Can Hadoop Replace My ETL Tool?
The answer is: It depends. ETL and ELT jobs vary a lot. Hadoop is suitable for some but not others.
- By Philip Russom, Ph.D.
- February 24, 2015
The last article I wrote for TDWI's BI This Week (Can Hadoop Replace a Data Warehouse) got a blizzard of clicks from readers because it touched the "Hadoop nerve." That article helped many people sort out which data and workloads belong on which data platforms in modern multi-platform data architectures. At the risk of touching another Hadoop nerve, this article sorts out which types of ETL and ELT jobs are suited to Hadoop versus those that are best served elsewhere.
We say "ETL" as if it's one monolithic thing. Actually, ETL jobs vary considerably and involve numerous enabling technologies. In the context of Hadoop, two broad categories of ETL workloads are relevant: those that require substantial relational technologies and those that don't.
At one extreme, many ETL jobs join three or more tables, execute complex SQL routines of hundreds of lines, create temporary tables, or involve multi-pass SQL. These relational ETL jobs are often developed and executed with a mature ETL tool, and the tool may push relational processing into a relational database management system (DBMS). This is usually called "ETL push down" or "ELT." In these cases, the T (i.e., data transformation) occurs in a relational database or similar data platform instead of on the ETL tool hub.
For heavily relational jobs, Hadoop is an unlikely candidate because ANSI standard SQL and other complex relational technologies are not fully supported on Hadoop today. Even so, Hadoop is improving rapidly, and third-party tools are emerging to provide a relational front-end for Hadoop, so it's probable that Hadoop's relational capabilities will soon be more compelling for heavily relational and SQL-based processing.
At the other extreme, some ETL jobs simply need basic relational capabilities (as seen in an HBase row store or a Hive table) or no relational capabilities at all (as is typical of the algorithmic approach of most hand-coded MapReduce jobs). For example, some early adaptors of Hadoop have migrated operational data stores to Hadoop, which manage customer masters, archives of transactions, or industry specific data (such as call detail records in telco or supply chain documents in retail and manufacturing).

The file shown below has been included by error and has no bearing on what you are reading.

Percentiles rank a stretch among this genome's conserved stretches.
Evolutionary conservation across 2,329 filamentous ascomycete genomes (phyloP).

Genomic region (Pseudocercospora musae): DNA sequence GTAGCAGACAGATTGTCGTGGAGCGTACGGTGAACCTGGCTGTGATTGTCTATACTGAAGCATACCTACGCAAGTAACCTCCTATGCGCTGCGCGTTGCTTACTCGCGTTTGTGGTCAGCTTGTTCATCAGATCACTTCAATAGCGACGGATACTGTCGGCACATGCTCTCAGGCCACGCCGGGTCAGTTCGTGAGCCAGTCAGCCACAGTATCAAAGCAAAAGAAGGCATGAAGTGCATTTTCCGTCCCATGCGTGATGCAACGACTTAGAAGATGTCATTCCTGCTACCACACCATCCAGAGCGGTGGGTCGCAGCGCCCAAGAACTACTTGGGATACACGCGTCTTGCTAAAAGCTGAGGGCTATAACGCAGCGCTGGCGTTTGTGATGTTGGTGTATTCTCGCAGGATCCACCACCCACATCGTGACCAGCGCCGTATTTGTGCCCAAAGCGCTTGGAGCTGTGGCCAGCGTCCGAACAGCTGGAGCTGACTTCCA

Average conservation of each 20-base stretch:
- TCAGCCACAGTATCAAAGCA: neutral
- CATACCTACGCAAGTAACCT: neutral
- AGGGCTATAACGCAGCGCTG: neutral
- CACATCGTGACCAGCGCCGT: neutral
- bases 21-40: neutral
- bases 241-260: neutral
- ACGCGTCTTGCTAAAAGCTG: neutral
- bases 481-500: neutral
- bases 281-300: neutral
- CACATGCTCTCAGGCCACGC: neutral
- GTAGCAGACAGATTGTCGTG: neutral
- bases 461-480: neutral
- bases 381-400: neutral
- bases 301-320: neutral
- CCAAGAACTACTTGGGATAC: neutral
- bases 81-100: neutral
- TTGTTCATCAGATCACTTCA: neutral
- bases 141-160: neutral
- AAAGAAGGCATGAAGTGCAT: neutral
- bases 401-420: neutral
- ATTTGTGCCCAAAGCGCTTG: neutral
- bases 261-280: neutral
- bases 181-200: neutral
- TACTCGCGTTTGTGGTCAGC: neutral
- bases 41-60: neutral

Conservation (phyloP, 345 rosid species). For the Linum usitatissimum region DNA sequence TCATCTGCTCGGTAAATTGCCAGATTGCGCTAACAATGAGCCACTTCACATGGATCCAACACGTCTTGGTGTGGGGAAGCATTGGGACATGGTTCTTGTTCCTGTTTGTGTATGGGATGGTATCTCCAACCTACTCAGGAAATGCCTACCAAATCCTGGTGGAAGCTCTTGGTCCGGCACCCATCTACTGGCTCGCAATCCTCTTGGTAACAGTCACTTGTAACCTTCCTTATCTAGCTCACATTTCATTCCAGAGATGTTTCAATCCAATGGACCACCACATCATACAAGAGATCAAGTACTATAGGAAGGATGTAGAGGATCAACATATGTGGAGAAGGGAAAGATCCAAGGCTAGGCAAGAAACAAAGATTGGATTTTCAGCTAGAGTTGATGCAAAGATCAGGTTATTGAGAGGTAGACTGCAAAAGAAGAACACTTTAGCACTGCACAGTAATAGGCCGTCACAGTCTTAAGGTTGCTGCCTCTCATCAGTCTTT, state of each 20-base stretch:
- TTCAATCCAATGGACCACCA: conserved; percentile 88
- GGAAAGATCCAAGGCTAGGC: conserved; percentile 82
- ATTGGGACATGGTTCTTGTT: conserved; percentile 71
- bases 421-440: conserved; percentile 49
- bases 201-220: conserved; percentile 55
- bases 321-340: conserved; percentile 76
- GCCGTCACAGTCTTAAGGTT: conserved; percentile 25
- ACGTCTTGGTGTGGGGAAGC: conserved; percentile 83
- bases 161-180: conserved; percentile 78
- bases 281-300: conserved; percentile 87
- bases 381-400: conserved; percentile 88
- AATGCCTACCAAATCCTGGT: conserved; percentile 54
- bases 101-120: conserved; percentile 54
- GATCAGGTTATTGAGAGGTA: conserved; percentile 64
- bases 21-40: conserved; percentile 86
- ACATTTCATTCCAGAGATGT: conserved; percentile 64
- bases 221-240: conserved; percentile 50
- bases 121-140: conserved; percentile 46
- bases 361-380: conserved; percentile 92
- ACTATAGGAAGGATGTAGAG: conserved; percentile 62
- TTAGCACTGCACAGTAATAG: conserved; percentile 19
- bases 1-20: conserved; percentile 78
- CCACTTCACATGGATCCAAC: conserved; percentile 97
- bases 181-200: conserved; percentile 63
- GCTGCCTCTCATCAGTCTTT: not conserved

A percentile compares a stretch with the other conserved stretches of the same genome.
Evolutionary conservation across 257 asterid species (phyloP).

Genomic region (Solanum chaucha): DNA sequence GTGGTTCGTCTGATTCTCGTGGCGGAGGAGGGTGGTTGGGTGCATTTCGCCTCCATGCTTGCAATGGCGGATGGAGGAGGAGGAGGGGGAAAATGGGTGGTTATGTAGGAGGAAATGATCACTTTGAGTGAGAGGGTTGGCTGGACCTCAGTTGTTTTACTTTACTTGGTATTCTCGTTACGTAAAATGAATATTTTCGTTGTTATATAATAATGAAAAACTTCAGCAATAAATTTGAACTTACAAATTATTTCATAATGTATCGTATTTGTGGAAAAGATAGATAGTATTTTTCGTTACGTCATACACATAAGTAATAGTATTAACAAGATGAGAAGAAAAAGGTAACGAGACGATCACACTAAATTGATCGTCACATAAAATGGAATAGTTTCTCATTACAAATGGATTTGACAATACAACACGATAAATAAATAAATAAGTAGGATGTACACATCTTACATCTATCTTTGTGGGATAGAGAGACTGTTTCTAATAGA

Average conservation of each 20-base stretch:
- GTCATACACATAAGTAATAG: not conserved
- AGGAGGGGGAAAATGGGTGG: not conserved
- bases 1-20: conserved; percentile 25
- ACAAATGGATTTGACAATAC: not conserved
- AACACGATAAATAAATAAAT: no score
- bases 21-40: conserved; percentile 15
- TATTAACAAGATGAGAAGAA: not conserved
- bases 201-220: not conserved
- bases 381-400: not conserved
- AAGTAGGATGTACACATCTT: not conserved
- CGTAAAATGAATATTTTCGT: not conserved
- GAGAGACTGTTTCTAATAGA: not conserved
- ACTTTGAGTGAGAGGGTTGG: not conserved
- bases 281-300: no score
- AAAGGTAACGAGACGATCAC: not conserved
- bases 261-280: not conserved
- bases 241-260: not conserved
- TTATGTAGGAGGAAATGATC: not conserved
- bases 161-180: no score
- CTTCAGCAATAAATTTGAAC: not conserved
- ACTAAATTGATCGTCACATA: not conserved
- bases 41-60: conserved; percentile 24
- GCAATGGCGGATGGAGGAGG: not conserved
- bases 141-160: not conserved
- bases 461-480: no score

ETL jobs that make simple aggregations, summations, and calculated values (but at massive scale against millions of records) are well-suited to the Hadoop environment, and these jobs can be developed for a fraction of the cost of a high-end ETL tool -- if you have the appropriate in-house programming skills. Let's not forget that Hadoop originated in Internet firms, where it did simple but massive summations of clicks, page views, and ecommerce transactions. For workloads resembling those, Hadoop continues to be a compelling and cost-effective platform.
Before closing, let's return to the central question I raised: Can Hadoop replace my ETL tool? Although this is a common question at the moment, it's rather off-base. TDWI surveys show that Hadoop is most often an extension of existing systems and practices and rarely a replacement for anything. A better question might be: How can Hadoop extend my ETL solutions?"
Here are a couple of answers:
- Mature data integration teams have a diverse portfolio of tools for data integration and related disciplines, such as data quality, metadata, master data, and replication. Most data integration architectures include mid-tier databases and file systems for staging, processing, and distributing data in transit. Adding Hadoop into the portfolio of tools and data platforms seems to me to be an extension of these trends -- without replacing anything.
- Vendor-supplied data integration tools have long supported processing that's pushed down into source systems (e.g., an operational DBMS) or target systems (e.g., a data warehouse). Today, leading vendor tools already provide interfaces into the usual Hadoop connection points (HDFS, HBase, HiveQL, Hive tables, MapReduce, Impala, Drill, etc.). Even if you want to process certain datasets on Hadoop (as described earlier), a hub-based data integration tool can still provide control and architectural integrity in the context of a multi-platform data flow.
For further reading, you can freely download several TDWI Best Practices on Hadoop topics and big data topics at www.tdwi.org/bpreports. Recommended reports include: Integrating Hadoop into Business Intelligence and Data Warehousing (2013), Managing Big Data (2013), Evolving Data Warehouse Architectures (2014), and Hadoop for the Enterprise (coming April 1, 2015).